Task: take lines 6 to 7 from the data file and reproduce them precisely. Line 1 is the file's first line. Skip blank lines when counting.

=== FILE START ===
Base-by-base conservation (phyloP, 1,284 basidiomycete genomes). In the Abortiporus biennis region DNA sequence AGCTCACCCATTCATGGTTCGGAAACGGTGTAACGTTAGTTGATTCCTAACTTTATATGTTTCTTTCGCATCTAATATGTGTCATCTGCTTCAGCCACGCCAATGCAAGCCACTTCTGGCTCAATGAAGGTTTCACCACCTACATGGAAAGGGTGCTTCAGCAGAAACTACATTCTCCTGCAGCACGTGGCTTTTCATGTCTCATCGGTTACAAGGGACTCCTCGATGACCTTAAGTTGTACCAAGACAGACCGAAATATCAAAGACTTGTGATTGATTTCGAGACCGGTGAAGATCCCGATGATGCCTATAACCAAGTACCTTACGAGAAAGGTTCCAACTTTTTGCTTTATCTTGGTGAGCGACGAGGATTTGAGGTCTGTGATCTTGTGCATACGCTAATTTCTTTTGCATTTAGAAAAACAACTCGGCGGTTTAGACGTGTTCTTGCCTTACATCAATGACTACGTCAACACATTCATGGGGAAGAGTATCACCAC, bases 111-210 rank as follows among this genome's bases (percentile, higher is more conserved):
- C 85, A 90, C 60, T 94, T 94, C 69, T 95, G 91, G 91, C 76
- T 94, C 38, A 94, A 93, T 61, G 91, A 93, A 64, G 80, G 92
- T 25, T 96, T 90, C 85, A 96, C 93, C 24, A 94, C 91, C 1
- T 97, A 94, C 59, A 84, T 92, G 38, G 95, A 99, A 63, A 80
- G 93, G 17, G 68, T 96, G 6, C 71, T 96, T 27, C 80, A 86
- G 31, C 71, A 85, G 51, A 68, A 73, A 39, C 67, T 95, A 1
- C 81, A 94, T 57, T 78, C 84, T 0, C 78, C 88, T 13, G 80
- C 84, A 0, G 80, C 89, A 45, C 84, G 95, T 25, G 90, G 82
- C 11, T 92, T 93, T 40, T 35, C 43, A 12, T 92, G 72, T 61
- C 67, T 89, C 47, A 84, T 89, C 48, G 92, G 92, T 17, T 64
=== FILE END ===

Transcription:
- G 93, G 17, G 68, T 96, G 6, C 71, T 96, T 27, C 80, A 86
- G 31, C 71, A 85, G 51, A 68, A 73, A 39, C 67, T 95, A 1